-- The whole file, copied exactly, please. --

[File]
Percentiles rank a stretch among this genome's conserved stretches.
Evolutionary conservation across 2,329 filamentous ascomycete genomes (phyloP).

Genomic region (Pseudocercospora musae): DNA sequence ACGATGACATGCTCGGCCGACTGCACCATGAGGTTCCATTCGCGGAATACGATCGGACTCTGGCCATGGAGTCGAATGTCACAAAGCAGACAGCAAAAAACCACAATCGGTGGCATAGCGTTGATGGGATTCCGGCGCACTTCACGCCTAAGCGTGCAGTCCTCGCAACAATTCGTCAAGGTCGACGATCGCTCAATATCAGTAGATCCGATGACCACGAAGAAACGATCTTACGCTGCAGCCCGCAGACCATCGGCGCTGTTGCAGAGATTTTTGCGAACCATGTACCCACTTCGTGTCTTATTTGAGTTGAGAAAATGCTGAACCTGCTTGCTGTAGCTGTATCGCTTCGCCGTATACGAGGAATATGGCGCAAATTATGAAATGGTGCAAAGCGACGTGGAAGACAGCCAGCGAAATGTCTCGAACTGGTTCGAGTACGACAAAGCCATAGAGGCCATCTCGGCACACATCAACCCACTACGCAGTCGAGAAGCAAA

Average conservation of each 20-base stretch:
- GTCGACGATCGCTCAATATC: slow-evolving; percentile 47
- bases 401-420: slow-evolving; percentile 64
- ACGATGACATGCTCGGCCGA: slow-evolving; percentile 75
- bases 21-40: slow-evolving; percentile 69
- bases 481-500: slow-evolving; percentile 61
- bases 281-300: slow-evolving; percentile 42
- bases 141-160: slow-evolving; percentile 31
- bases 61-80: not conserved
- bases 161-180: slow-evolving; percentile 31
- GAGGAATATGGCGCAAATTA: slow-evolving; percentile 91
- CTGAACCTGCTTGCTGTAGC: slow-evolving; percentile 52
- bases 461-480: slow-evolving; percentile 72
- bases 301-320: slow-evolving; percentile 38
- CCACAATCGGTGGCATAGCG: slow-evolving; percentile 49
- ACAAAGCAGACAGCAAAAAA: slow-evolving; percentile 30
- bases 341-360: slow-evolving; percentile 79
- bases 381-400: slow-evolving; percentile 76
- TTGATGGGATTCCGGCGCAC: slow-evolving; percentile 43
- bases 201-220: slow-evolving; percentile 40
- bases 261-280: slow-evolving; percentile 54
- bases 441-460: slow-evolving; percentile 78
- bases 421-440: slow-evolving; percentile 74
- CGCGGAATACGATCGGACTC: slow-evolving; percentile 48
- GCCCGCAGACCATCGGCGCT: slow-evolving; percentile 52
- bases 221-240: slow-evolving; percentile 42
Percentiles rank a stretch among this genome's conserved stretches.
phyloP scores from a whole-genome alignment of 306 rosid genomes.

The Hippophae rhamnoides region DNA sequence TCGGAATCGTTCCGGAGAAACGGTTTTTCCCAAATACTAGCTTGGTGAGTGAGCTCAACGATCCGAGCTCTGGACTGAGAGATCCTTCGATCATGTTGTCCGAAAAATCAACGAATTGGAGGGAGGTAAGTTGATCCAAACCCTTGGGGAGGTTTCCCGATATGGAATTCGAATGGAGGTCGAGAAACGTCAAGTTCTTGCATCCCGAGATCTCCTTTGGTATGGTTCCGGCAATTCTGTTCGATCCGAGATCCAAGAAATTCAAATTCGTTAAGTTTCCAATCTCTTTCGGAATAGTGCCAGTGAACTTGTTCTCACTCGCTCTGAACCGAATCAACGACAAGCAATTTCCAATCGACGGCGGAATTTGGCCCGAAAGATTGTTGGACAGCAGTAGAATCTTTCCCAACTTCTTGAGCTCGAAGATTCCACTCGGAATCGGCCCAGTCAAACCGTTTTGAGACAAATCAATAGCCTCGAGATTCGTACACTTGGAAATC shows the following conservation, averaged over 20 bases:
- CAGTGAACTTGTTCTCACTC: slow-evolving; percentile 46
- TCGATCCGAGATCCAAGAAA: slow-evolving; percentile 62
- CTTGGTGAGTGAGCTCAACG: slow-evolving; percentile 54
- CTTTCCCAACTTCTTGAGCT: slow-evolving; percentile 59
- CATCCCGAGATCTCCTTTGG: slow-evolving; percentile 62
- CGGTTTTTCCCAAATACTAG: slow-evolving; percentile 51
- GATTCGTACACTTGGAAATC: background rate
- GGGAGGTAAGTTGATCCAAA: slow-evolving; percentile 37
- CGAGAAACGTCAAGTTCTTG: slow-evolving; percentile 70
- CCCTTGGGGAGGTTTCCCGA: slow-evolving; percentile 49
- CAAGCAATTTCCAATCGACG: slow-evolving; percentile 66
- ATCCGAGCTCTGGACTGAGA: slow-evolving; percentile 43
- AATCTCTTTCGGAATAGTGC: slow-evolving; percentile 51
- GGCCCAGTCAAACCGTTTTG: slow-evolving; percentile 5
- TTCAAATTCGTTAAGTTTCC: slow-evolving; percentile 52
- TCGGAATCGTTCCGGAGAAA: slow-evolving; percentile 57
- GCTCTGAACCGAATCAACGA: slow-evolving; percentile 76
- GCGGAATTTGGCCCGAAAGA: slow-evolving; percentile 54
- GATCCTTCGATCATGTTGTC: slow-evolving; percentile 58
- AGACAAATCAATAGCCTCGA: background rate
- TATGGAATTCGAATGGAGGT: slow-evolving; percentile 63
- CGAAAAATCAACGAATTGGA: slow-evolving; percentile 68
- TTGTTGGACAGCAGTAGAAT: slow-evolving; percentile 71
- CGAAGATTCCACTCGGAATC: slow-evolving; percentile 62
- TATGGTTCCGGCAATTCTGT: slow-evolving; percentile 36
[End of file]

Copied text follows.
Percentiles rank a stretch among this genome's conserved stretches.
Evolutionary conservation across 2,329 filamentous ascomycete genomes (phyloP).

Genomic region (Pseudocercospora musae): DNA sequence ACGATGACATGCTCGGCCGACTGCACCATGAGGTTCCATTCGCGGAATACGATCGGACTCTGGCCATGGAGTCGAATGTCACAAAGCAGACAGCAAAAAACCACAATCGGTGGCATAGCGTTGATGGGATTCCGGCGCACTTCACGCCTAAGCGTGCAGTCCTCGCAACAATTCGTCAAGGTCGACGATCGCTCAATATCAGTAGATCCGATGACCACGAAGAAACGATCTTACGCTGCAGCCCGCAGACCATCGGCGCTGTTGCAGAGATTTTTGCGAACCATGTACCCACTTCGTGTCTTATTTGAGTTGAGAAAATGCTGAACCTGCTTGCTGTAGCTGTATCGCTTCGCCGTATACGAGGAATATGGCGCAAATTATGAAATGGTGCAAAGCGACGTGGAAGACAGCCAGCGAAATGTCTCGAACTGGTTCGAGTACGACAAAGCCATAGAGGCCATCTCGGCACACATCAACCCACTACGCAGTCGAGAAGCAAA

Average conservation of each 20-base stretch:
- GTCGACGATCGCTCAATATC: slow-evolving; percentile 47
- bases 401-420: slow-evolving; percentile 64
- ACGATGACATGCTCGGCCGA: slow-evolving; percentile 75
- bases 21-40: slow-evolving; percentile 69
- bases 481-500: slow-evolving; percentile 61
- bases 281-300: slow-evolving; percentile 42
- bases 141-160: slow-evolving; percentile 31
- bases 61-80: not conserved
- bases 161-180: slow-evolving; percentile 31
- GAGGAATATGGCGCAAATTA: slow-evolving; percentile 91
- CTGAACCTGCTTGCTGTAGC: slow-evolving; percentile 52
- bases 461-480: slow-evolving; percentile 72
- bases 301-320: slow-evolving; percentile 38
- CCACAATCGGTGGCATAGCG: slow-evolving; percentile 49
- ACAAAGCAGACAGCAAAAAA: slow-evolving; percentile 30
- bases 341-360: slow-evolving; percentile 79
- bases 381-400: slow-evolving; percentile 76
- TTGATGGGATTCCGGCGCAC: slow-evolving; percentile 43
- bases 201-220: slow-evolving; percentile 40
- bases 261-280: slow-evolving; percentile 54
- bases 441-460: slow-evolving; percentile 78
- bases 421-440: slow-evolving; percentile 74
- CGCGGAATACGATCGGACTC: slow-evolving; percentile 48
- GCCCGCAGACCATCGGCGCT: slow-evolving; percentile 52
- bases 221-240: slow-evolving; percentile 42
Percentiles rank a stretch among this genome's conserved stretches.
phyloP scores from a whole-genome alignment of 306 rosid genomes.

The Hippophae rhamnoides region DNA sequence TCGGAATCGTTCCGGAGAAACGGTTTTTCCCAAATACTAGCTTGGTGAGTGAGCTCAACGATCCGAGCTCTGGACTGAGAGATCCTTCGATCATGTTGTCCGAAAAATCAACGAATTGGAGGGAGGTAAGTTGATCCAAACCCTTGGGGAGGTTTCCCGATATGGAATTCGAATGGAGGTCGAGAAACGTCAAGTTCTTGCATCCCGAGATCTCCTTTGGTATGGTTCCGGCAATTCTGTTCGATCCGAGATCCAAGAAATTCAAATTCGTTAAGTTTCCAATCTCTTTCGGAATAGTGCCAGTGAACTTGTTCTCACTCGCTCTGAACCGAATCAACGACAAGCAATTTCCAATCGACGGCGGAATTTGGCCCGAAAGATTGTTGGACAGCAGTAGAATCTTTCCCAACTTCTTGAGCTCGAAGATTCCACTCGGAATCGGCCCAGTCAAACCGTTTTGAGACAAATCAATAGCCTCGAGATTCGTACACTTGGAAATC shows the following conservation, averaged over 20 bases:
- CAGTGAACTTGTTCTCACTC: slow-evolving; percentile 46
- TCGATCCGAGATCCAAGAAA: slow-evolving; percentile 62
- CTTGGTGAGTGAGCTCAACG: slow-evolving; percentile 54
- CTTTCCCAACTTCTTGAGCT: slow-evolving; percentile 59
- CATCCCGAGATCTCCTTTGG: slow-evolving; percentile 62
- CGGTTTTTCCCAAATACTAG: slow-evolving; percentile 51
- GATTCGTACACTTGGAAATC: background rate
- GGGAGGTAAGTTGATCCAAA: slow-evolving; percentile 37
- CGAGAAACGTCAAGTTCTTG: slow-evolving; percentile 70
- CCCTTGGGGAGGTTTCCCGA: slow-evolving; percentile 49
- CAAGCAATTTCCAATCGACG: slow-evolving; percentile 66
- ATCCGAGCTCTGGACTGAGA: slow-evolving; percentile 43
- AATCTCTTTCGGAATAGTGC: slow-evolving; percentile 51
- GGCCCAGTCAAACCGTTTTG: slow-evolving; percentile 5
- TTCAAATTCGTTAAGTTTCC: slow-evolving; percentile 52
- TCGGAATCGTTCCGGAGAAA: slow-evolving; percentile 57
- GCTCTGAACCGAATCAACGA: slow-evolving; percentile 76
- GCGGAATTTGGCCCGAAAGA: slow-evolving; percentile 54
- GATCCTTCGATCATGTTGTC: slow-evolving; percentile 58
- AGACAAATCAATAGCCTCGA: background rate
- TATGGAATTCGAATGGAGGT: slow-evolving; percentile 63
- CGAAAAATCAACGAATTGGA: slow-evolving; percentile 68
- TTGTTGGACAGCAGTAGAAT: slow-evolving; percentile 71
- CGAAGATTCCACTCGGAATC: slow-evolving; percentile 62
- TATGGTTCCGGCAATTCTGT: slow-evolving; percentile 36